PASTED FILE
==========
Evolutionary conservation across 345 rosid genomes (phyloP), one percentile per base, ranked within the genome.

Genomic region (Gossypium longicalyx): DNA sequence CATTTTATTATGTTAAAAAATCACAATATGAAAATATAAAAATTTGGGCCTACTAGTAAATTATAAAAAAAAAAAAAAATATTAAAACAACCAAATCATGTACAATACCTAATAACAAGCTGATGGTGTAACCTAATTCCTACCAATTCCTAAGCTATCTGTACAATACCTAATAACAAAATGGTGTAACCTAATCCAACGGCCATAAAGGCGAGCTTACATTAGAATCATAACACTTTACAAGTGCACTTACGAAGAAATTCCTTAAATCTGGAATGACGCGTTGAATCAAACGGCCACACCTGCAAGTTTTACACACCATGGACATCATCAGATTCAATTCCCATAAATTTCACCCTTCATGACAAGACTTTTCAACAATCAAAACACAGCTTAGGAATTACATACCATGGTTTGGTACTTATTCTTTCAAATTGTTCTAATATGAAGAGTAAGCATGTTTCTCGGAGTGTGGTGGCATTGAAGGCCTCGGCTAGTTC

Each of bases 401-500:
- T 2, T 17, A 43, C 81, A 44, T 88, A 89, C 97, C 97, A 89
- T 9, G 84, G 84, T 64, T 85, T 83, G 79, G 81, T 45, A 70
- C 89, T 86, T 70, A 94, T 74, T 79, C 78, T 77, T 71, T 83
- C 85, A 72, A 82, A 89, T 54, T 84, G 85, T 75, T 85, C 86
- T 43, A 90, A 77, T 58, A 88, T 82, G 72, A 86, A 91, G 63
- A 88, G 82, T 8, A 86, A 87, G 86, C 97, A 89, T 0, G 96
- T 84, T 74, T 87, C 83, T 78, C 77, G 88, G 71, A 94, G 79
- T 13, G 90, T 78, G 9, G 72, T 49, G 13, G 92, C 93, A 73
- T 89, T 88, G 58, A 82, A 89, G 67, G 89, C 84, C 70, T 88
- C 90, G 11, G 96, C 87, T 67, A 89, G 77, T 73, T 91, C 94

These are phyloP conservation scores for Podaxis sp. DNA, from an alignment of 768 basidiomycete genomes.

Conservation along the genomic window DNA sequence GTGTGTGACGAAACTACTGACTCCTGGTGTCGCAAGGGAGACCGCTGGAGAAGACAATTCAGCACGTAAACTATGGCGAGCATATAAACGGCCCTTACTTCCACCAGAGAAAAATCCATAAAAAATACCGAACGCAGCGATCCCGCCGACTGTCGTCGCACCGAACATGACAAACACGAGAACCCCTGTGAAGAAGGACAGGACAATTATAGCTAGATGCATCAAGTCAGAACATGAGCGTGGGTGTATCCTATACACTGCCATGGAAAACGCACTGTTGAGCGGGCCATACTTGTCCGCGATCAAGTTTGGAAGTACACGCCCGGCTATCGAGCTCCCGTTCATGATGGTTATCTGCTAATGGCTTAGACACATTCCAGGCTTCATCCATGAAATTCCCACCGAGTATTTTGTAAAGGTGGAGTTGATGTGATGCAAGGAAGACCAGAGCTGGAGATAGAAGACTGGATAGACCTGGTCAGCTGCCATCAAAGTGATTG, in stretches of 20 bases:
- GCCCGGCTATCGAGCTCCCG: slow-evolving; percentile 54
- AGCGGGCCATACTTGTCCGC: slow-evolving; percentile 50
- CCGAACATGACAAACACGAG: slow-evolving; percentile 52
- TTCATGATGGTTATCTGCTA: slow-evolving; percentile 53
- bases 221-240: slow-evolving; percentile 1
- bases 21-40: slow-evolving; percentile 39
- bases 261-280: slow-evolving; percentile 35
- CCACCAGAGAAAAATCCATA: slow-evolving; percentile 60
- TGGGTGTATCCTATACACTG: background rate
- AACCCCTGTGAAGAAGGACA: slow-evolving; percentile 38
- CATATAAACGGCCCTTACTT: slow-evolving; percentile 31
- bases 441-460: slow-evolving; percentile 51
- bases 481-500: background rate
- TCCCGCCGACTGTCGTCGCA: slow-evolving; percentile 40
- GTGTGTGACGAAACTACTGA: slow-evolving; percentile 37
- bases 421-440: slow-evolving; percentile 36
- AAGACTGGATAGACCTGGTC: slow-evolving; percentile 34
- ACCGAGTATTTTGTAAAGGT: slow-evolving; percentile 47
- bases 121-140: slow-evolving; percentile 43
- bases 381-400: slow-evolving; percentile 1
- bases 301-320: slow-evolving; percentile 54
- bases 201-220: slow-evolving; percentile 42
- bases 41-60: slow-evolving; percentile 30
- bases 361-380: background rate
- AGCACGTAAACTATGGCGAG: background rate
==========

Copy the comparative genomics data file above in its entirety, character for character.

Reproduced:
Evolutionary conservation across 345 rosid genomes (phyloP), one percentile per base, ranked within the genome.

Genomic region (Gossypium longicalyx): DNA sequence CATTTTATTATGTTAAAAAATCACAATATGAAAATATAAAAATTTGGGCCTACTAGTAAATTATAAAAAAAAAAAAAAATATTAAAACAACCAAATCATGTACAATACCTAATAACAAGCTGATGGTGTAACCTAATTCCTACCAATTCCTAAGCTATCTGTACAATACCTAATAACAAAATGGTGTAACCTAATCCAACGGCCATAAAGGCGAGCTTACATTAGAATCATAACACTTTACAAGTGCACTTACGAAGAAATTCCTTAAATCTGGAATGACGCGTTGAATCAAACGGCCACACCTGCAAGTTTTACACACCATGGACATCATCAGATTCAATTCCCATAAATTTCACCCTTCATGACAAGACTTTTCAACAATCAAAACACAGCTTAGGAATTACATACCATGGTTTGGTACTTATTCTTTCAAATTGTTCTAATATGAAGAGTAAGCATGTTTCTCGGAGTGTGGTGGCATTGAAGGCCTCGGCTAGTTC

Each of bases 401-500:
- T 2, T 17, A 43, C 81, A 44, T 88, A 89, C 97, C 97, A 89
- T 9, G 84, G 84, T 64, T 85, T 83, G 79, G 81, T 45, A 70
- C 89, T 86, T 70, A 94, T 74, T 79, C 78, T 77, T 71, T 83
- C 85, A 72, A 82, A 89, T 54, T 84, G 85, T 75, T 85, C 86
- T 43, A 90, A 77, T 58, A 88, T 82, G 72, A 86, A 91, G 63
- A 88, G 82, T 8, A 86, A 87, G 86, C 97, A 89, T 0, G 96
- T 84, T 74, T 87, C 83, T 78, C 77, G 88, G 71, A 94, G 79
- T 13, G 90, T 78, G 9, G 72, T 49, G 13, G 92, C 93, A 73
- T 89, T 88, G 58, A 82, A 89, G 67, G 89, C 84, C 70, T 88
- C 90, G 11, G 96, C 87, T 67, A 89, G 77, T 73, T 91, C 94

These are phyloP conservation scores for Podaxis sp. DNA, from an alignment of 768 basidiomycete genomes.

Conservation along the genomic window DNA sequence GTGTGTGACGAAACTACTGACTCCTGGTGTCGCAAGGGAGACCGCTGGAGAAGACAATTCAGCACGTAAACTATGGCGAGCATATAAACGGCCCTTACTTCCACCAGAGAAAAATCCATAAAAAATACCGAACGCAGCGATCCCGCCGACTGTCGTCGCACCGAACATGACAAACACGAGAACCCCTGTGAAGAAGGACAGGACAATTATAGCTAGATGCATCAAGTCAGAACATGAGCGTGGGTGTATCCTATACACTGCCATGGAAAACGCACTGTTGAGCGGGCCATACTTGTCCGCGATCAAGTTTGGAAGTACACGCCCGGCTATCGAGCTCCCGTTCATGATGGTTATCTGCTAATGGCTTAGACACATTCCAGGCTTCATCCATGAAATTCCCACCGAGTATTTTGTAAAGGTGGAGTTGATGTGATGCAAGGAAGACCAGAGCTGGAGATAGAAGACTGGATAGACCTGGTCAGCTGCCATCAAAGTGATTG, in stretches of 20 bases:
- GCCCGGCTATCGAGCTCCCG: slow-evolving; percentile 54
- AGCGGGCCATACTTGTCCGC: slow-evolving; percentile 50
- CCGAACATGACAAACACGAG: slow-evolving; percentile 52
- TTCATGATGGTTATCTGCTA: slow-evolving; percentile 53
- bases 221-240: slow-evolving; percentile 1
- bases 21-40: slow-evolving; percentile 39
- bases 261-280: slow-evolving; percentile 35
- CCACCAGAGAAAAATCCATA: slow-evolving; percentile 60
- TGGGTGTATCCTATACACTG: background rate
- AACCCCTGTGAAGAAGGACA: slow-evolving; percentile 38
- CATATAAACGGCCCTTACTT: slow-evolving; percentile 31
- bases 441-460: slow-evolving; percentile 51
- bases 481-500: background rate
- TCCCGCCGACTGTCGTCGCA: slow-evolving; percentile 40
- GTGTGTGACGAAACTACTGA: slow-evolving; percentile 37
- bases 421-440: slow-evolving; percentile 36
- AAGACTGGATAGACCTGGTC: slow-evolving; percentile 34
- ACCGAGTATTTTGTAAAGGT: slow-evolving; percentile 47
- bases 121-140: slow-evolving; percentile 43
- bases 381-400: slow-evolving; percentile 1
- bases 301-320: slow-evolving; percentile 54
- bases 201-220: slow-evolving; percentile 42
- bases 41-60: slow-evolving; percentile 30
- bases 361-380: background rate
- AGCACGTAAACTATGGCGAG: background rate